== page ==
According to traditional histories of European medicine, ideas of how blood circulates around the body changed radically in the first half of the seventeenth century, with the publication of William Harvey’s De Motu Cordis (1628). Historians of science, such as Thomas Henry Huxley (1878) and Thomas Wright (2012), argue that this publication brought about a new set of insights into the general circularity of the body’s resources, and a secularization of spirit, mind and bodily functions. However, a number of English vernacular texts predating Harvey’s magnum opus, including Nicholas Gyer’s The English Phlebotomy (1592), John Harward’s Phlebotomy (1601) and Helkiah Crooke’s Mikrokosmographia (1615), already developed a natural philosophy of blood, focusing on the circulation and balancing of sanguine spirits and passions, albeit this perspective on blood was not entirely divorced from theological notions.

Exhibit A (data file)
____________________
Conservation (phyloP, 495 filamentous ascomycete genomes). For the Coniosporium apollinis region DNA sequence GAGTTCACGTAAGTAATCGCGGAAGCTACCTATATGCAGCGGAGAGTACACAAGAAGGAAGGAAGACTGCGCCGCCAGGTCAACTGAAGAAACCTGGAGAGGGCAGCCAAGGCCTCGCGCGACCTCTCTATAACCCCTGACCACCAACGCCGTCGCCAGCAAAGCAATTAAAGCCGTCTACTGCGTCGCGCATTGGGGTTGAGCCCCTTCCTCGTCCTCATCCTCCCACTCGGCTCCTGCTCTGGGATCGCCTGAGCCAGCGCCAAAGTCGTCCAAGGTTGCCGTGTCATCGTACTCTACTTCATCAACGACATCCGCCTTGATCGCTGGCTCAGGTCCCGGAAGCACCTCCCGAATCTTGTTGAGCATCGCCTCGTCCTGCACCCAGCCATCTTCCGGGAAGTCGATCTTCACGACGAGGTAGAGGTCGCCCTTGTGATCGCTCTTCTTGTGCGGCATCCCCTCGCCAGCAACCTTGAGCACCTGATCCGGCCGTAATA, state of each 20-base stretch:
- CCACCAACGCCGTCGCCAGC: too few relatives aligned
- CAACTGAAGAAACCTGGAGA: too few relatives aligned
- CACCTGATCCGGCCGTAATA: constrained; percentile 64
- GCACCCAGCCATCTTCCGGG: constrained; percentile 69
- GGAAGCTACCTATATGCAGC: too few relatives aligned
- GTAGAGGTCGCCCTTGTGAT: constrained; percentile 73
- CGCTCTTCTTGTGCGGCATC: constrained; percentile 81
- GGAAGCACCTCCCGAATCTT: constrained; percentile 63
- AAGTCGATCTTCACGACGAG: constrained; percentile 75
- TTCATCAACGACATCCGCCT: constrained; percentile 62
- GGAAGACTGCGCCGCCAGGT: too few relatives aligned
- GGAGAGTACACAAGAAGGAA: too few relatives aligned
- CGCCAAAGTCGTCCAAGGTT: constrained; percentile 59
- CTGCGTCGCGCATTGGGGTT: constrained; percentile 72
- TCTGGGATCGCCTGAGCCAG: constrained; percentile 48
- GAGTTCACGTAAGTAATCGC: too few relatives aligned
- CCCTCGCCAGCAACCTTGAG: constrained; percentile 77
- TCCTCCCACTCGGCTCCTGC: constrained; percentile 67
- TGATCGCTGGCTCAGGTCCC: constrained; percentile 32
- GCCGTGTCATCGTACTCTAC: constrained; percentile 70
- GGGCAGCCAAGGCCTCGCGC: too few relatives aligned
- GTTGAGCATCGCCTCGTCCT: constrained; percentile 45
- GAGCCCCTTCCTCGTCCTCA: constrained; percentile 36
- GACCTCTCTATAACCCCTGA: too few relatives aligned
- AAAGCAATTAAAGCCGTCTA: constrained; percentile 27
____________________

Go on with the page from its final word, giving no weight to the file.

This paper will argue that historians of science have overlooked the central congruity between secular and sacred perspectives on spirit and blood in early modern thought. In fact, practically all the canonical English authors on theories of blood and practices of blood letting were trained in theology as well as surgery or physic, and often practiced in both fields. As S. Manning Stevens (1997), Gail Kern Paster (2004) and Caroline Walker Bynum (2007) have shown, sacred and secular notions of spirit, passions and the humoural body share a common language in early modern English science, and ideas of circularity were widespread in medical as well as in theological conceptions of the body. Distributions of blood and spirit throughout the body could not be fully explained by either theology or natural philosophy alone, but required the presence of both perspectives.